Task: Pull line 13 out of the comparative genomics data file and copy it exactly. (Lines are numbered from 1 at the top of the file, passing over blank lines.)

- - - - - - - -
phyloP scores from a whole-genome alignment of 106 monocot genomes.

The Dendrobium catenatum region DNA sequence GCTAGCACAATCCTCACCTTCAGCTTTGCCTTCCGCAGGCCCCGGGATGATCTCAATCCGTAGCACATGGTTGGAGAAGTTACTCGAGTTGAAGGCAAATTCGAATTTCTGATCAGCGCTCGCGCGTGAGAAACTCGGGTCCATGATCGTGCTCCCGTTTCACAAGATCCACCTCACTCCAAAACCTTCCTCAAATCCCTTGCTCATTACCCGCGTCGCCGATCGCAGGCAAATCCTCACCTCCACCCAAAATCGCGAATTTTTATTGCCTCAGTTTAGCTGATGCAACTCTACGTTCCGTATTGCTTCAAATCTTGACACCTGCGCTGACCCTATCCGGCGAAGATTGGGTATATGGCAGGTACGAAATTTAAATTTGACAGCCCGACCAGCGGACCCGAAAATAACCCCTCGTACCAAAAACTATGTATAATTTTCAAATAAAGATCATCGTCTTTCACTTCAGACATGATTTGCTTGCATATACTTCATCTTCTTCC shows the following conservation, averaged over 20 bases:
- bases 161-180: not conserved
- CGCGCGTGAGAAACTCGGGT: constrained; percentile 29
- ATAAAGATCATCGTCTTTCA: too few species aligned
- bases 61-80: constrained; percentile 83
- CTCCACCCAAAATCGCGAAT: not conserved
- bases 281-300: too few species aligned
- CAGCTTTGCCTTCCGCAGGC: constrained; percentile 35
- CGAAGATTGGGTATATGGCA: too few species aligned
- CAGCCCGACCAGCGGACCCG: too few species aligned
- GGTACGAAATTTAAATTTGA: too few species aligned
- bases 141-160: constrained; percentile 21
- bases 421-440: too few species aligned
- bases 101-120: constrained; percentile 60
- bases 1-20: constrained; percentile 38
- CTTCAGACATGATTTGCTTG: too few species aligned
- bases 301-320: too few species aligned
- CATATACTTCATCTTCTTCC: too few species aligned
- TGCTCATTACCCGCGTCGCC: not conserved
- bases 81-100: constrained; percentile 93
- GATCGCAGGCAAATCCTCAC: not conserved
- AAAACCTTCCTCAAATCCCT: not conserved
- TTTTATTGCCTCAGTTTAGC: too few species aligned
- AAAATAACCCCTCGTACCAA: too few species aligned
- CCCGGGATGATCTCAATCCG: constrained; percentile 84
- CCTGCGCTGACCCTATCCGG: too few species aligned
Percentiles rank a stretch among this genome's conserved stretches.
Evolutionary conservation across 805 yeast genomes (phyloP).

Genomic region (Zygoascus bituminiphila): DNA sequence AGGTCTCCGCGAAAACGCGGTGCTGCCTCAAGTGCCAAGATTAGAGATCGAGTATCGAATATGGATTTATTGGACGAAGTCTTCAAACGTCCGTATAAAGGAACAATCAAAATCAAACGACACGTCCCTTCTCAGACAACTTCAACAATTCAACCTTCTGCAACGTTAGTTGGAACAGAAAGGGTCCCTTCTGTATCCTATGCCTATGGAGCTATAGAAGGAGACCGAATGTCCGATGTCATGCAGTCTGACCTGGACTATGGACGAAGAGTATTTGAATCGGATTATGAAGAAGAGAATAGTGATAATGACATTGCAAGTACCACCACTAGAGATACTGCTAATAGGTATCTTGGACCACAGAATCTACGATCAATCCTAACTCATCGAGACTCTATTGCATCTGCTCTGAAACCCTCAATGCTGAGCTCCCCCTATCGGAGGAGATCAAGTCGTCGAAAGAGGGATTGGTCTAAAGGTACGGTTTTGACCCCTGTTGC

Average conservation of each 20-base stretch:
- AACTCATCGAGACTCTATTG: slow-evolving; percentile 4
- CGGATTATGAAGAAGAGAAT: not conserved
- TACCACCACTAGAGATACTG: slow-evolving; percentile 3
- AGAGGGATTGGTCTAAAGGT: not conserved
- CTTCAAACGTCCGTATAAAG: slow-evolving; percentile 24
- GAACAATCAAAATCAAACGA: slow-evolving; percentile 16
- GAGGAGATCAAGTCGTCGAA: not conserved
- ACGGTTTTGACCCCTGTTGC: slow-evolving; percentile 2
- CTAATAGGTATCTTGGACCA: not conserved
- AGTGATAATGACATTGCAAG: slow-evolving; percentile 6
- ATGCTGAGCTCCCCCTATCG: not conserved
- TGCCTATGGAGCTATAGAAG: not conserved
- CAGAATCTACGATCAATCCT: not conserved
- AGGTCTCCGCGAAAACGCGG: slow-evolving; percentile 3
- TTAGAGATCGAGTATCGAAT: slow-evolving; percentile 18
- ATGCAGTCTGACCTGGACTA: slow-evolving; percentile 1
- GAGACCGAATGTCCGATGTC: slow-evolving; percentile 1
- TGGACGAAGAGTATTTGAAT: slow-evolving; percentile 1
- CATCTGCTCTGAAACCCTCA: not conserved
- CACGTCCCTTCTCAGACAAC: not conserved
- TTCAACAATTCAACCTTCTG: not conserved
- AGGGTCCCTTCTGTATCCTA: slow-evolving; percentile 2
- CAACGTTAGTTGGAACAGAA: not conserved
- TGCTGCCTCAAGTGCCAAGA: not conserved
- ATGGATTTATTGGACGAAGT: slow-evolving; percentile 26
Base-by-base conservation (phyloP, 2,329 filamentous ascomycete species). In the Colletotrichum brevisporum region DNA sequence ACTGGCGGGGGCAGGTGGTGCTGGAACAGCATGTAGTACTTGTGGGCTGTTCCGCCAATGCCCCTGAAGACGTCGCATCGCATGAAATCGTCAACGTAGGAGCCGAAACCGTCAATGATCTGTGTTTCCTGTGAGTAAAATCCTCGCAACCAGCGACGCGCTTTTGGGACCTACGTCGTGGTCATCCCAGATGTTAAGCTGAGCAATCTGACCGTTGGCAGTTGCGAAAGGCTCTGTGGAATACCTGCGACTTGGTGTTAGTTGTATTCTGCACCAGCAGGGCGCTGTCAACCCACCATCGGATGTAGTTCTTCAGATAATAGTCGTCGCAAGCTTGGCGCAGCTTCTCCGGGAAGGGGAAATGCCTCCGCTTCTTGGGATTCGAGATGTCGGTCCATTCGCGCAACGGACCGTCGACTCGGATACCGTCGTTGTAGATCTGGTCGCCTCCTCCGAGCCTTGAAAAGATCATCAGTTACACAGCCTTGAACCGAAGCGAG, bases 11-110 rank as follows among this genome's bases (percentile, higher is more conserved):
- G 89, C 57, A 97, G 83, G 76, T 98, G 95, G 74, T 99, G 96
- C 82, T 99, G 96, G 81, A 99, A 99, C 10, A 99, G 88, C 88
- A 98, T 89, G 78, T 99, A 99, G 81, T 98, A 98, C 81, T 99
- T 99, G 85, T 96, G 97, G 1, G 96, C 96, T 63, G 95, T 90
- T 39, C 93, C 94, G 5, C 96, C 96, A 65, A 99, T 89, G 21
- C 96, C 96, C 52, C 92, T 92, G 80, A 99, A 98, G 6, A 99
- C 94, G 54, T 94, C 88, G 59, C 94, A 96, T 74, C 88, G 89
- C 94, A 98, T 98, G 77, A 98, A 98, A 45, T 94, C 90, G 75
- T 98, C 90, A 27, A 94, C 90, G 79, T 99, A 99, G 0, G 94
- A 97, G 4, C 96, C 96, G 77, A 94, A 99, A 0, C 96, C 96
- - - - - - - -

- bases 141-160: constrained; percentile 21